In a studio vlog from 2022, rapper-producer SEBii is gobsmacked as he talks to the comparatively reserved 16-year-old che. He reflects giddily on the “new genre” they’ve created with “euphoria,” one of che’s first songs to break through the SoundCloud rap underground. (Spongebob narrator voice: It wasn’t a new genre.) The track is still incredible: tactile and minimal, built on shards of digital glass. It offered a respite from the blaring rage beats that everybody was hopping on after Playboi Carti dropped Whole Lotta Red and LA-via-Portland rapper Yeat forged a real path to stardom in this lane.
A year later, che has all but abandoned that stripped-back brand of hyper-rap, exploring a maximalist and orchestral sound with producer Natecxo. The songs on his Halloween EP Crueger continue the creative partnership established on last summer’s dizzying album closed captions. These are frothy geysers of hi-hats and synth work, and che’s voice is the glowing orb that guides you through the haze. You’ll catch a decent line here and there, but his approach is less about bars, more about texture—hitting a turn of phrase like that. When he weaves his vocals through the laser beams of “Badu,” he sometimes disappears in the storm, but his punched-in melodies are so fluid and hypnotic that it doesn’t really matter. In the studio, che will hunch over a laptop with the mic next to him and engineer himself meticulously to achieve this level of detail, one hand on the mouse as he raps, a smattering of presets smeared on his vocals.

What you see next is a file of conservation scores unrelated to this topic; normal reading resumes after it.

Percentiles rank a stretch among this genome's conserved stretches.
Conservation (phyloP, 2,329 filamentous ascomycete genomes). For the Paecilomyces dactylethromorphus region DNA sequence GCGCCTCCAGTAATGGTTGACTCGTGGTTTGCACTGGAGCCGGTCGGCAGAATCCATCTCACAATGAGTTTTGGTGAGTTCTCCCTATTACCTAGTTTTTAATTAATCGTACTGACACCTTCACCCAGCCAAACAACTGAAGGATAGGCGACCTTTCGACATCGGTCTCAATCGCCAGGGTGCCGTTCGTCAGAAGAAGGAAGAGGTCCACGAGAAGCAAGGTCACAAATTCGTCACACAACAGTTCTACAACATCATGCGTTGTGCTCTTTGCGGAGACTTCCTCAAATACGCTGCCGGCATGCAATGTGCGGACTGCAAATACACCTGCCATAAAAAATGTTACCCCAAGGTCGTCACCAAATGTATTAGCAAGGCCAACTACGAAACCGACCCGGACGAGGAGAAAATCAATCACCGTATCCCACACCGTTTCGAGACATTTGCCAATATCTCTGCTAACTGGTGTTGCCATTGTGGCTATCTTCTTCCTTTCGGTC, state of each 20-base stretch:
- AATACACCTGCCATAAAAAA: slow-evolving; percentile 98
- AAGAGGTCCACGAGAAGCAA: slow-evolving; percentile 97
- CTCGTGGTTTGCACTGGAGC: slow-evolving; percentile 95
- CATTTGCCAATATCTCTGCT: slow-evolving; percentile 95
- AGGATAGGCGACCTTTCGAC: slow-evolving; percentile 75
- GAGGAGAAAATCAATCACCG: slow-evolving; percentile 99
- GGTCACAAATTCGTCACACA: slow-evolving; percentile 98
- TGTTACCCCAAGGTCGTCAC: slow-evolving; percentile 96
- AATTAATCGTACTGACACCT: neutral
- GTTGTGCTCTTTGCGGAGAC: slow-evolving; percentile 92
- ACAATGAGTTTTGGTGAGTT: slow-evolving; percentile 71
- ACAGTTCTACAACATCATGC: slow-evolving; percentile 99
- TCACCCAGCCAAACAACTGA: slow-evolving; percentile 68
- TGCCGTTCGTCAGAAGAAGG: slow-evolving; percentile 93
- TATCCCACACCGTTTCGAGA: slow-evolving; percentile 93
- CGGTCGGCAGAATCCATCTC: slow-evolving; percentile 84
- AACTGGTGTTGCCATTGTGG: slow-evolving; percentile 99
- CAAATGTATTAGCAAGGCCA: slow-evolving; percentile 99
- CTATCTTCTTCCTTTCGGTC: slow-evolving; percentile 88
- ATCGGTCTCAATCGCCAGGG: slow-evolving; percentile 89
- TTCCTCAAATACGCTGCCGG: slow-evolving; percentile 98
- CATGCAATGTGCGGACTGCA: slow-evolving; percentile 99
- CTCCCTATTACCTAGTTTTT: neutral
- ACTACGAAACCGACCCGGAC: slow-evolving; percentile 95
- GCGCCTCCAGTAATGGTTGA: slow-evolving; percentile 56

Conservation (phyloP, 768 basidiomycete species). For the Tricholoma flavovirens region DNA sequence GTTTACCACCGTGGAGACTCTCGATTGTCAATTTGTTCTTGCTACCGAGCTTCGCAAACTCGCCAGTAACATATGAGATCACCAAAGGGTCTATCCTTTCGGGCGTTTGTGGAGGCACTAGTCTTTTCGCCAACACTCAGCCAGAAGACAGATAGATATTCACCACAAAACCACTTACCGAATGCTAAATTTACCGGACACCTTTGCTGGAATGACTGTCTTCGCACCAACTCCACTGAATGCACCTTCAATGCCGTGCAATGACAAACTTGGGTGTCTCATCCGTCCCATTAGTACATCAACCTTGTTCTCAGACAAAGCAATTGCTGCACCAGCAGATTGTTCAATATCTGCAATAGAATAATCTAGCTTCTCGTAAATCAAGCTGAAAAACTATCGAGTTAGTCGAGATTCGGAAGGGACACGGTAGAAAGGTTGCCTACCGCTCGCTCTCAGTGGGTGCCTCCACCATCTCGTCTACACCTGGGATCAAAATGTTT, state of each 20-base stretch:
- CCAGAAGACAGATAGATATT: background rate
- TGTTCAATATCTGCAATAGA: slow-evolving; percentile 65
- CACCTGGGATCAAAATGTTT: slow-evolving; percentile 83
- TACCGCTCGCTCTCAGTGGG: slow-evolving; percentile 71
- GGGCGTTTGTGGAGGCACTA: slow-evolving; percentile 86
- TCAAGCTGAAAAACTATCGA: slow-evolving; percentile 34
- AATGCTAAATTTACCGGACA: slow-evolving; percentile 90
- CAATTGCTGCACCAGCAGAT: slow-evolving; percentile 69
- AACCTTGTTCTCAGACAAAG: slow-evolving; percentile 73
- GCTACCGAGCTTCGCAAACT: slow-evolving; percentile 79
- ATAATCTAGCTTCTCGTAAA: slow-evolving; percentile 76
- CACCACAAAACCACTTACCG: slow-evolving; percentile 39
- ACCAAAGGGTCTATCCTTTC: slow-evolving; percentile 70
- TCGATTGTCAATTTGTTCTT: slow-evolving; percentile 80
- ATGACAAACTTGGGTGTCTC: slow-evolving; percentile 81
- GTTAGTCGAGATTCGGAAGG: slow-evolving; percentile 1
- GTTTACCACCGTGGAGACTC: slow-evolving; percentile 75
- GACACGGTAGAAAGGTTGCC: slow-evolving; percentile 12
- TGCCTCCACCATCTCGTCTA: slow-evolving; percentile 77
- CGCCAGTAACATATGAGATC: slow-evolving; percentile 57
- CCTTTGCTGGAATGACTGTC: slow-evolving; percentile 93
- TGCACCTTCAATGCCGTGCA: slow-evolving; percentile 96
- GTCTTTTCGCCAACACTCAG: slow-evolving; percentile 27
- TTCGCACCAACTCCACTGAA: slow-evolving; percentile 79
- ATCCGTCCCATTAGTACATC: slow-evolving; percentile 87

Peep the original artwork for Crueger, a clear homage to Chief Keef’s Dedication, and it might start to make sense: che is just another teenage Sosa disciple, pushing the Chicago rapper’s atmospheric and electronic hits into wall-of-sound territory. Unlike the glut of producers emailing Keef-type “glo” beats to Summrs and Sexyy Red, Natecxo and che go for something riskier behind the boards, often just by cranking everything up. See the bombastic “Sayso,” which throws a marching band stomp into a maelstrom of melodies; the blooming organ and bass is turned up to speaker-detonating levels, like one of those DMV rap beats from hell. On the following track, “Busan,” che’s vocals—submerged under big, blocky bass—struggle to come up for water, but the payoff is the swathe of chaotic, button-mashed filters at the end. It’s head-spinning music, for better or worse.
che has a shrill, lean voice that helps him land his more ambitious melodic moments (the soaring “Right Now”). He’s got the formal technique down to a science, but you only wish that some of Keef’s raw charisma rubbed off on him, too. At his most creatively deficient, he tends to lapse into straight Sosa karaoke with none of the swag. See, for example, “Gah Damn,” which is powered by a dazzling hi-hat barrage reminiscent of the 4NEM cut “See Through.” That song was great because Keef was funny and menacing; the chaos of “Gah Damn” doesn’t feel earned, just like cheap imitation. “Call Me” is a Thot Breaker-type dancehall song, but that only worked for Keef because he did an unhinged “No Scrubs” interpolation. che’s song, by comparison, is stiff and aimless, crunching up any of its island breeziness like dead leaves.
Even when the biting is blatant, there’s something beautiful about Keef being a bottomless well of inspiration for so many rappers of this generation, with still more flows and concepts to discover. When che and Natecxo successfully experiment with those ideas, they arrive at a cavernous, claustrophobic sound that, like the young artist’s breakout hits, feels a few degrees weirder and more adventurous than the new vanguard of online rap.